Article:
New Delhi, March 20: The Supreme Court today dismissed the governments plea seeking a review of the verdict, which held that the income tax department did not have the jurisdiction to levy Rs 11,000 crore as tax on the overseas deal between Vodafone International Holdings and Hutchison Group.
A three-judge bench, headed by Chief Justice S.H. Kapadia, dismissed the Centres review petition in the Vodafone tax case after a short closed-door hearing.
In the petition, the Centre said there was a need to reconsider the January 20 verdict as the law on deciding the case involving the telecom major had not been correctly interpreted. It had raised several points to contend that the verdict was erroneous.
We have carefully gone through the review petition filed by the Union of India on February 17, 2012. We find no merit in the review petition. The review petition is, accordingly, dismissed, the three-judge bench said.
The bench, which included Justice K.S. Radhakrishnan and Swantanter Kumar, had heard Vodafones original plea against the tax claim.
After the review petition was filed on February 17, the government in its budget tabled on March 16 proposed to amend the income tax act to levy capital gains tax on domestic asset acquisition through merger and acquisition deals involving foreign companies.
The apex court had on January 20 made a pitch for strong governance and stability in fiscal laws to attract investors while rejecting the tax authorities plea to impose stiff capital gains tax on the transaction in which a Netherlands-based holding company of Vodafone bought over a Cayman Islands-based shareholder in Hutch-Essar.
The apex court had also held that Vodafones transaction with Hong Kong-based Hutchison Group was bonafide FDI which fell outside the tax jurisdiction of the Indian authorities.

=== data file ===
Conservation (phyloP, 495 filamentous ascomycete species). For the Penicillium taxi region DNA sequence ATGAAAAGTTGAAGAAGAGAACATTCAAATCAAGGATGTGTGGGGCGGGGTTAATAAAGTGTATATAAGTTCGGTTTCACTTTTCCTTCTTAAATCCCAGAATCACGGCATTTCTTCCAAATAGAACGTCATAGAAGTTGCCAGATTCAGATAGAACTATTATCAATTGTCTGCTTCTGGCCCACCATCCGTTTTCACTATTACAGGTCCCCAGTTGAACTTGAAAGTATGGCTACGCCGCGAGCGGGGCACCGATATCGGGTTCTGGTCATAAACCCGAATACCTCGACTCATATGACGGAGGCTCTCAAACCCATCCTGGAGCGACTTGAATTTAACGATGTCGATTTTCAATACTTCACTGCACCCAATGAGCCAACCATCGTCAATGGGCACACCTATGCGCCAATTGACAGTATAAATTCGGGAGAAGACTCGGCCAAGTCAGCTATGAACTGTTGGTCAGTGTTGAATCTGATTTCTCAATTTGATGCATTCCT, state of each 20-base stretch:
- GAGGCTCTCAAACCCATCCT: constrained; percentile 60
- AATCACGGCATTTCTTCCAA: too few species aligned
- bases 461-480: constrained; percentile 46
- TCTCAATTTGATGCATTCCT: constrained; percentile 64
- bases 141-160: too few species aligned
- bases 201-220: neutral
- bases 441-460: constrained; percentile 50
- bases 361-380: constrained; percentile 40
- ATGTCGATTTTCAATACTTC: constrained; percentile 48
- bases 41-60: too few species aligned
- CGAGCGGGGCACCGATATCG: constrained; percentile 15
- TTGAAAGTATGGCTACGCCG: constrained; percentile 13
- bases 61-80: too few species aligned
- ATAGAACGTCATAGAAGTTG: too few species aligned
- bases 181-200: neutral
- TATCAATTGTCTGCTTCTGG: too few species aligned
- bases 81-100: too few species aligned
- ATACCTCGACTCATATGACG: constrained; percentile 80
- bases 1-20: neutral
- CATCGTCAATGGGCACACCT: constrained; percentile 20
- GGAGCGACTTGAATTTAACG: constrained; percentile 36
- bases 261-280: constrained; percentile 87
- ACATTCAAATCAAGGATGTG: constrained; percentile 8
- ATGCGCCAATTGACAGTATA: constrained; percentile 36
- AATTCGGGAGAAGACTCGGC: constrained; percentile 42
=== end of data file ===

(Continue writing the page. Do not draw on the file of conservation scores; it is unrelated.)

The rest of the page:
The offshore transaction evidences participative investment… not a sham or tax avoidant preordained transaction. It is between a Cayman Islands company and a company incorporated in the Netherlands. The subject matter was the transfer of a company incorporated in Cayman Islands. Consequently, Indian tax authorities had no territorial jurisdiction to tax the offshore transaction, the bench said.
While ruling in their favour, the top court had commended both Vodafone and Hutch saying they were not fly-by-night operators or short-term investors and had contributed substantially — Rs 20,242 crore — to the exchequer between 2002-03 and 2010-11, both by way of direct and indirect taxes.
Vodafone was asked by the income tax department in October 2010 to cough up around Rs 11,217 crore by way of capital gains tax.
The firm stood to lose an equivalent amount as penalty for avoiding the tax, prompting it to appeal to the Bombay high court. The high court, however, ruled against Vodafone on September 8, 2010.
The firm then approached the Supreme Court. The apex court in November last year asked the company to deposit the initially assessed amount of Rs 2,500 crore with the registrar of the Supreme Court deposit and another Rs 8,500-crore as a bank guarantee.
In a voluminuous petition, the government had pointed out several errors apparent in the judgment to press for a review.
Among other things, the I-T Department claimed that the court erred in holding that the transfer of management rights could not be construed as an extinguishment of property rights for the purposes of determining tax liability.
The government also questioned the wisdom of the court in dubbing it a case of FDI.
… the instant case does not involve any inflow of monies into India because the sale consideration was admittedly paid outside by VIH, a British Virgin Island company to Hutch Telecommunications International (Cayman) Holdings Ltd, and was therefore not a case of FDI investment into India at all, it said.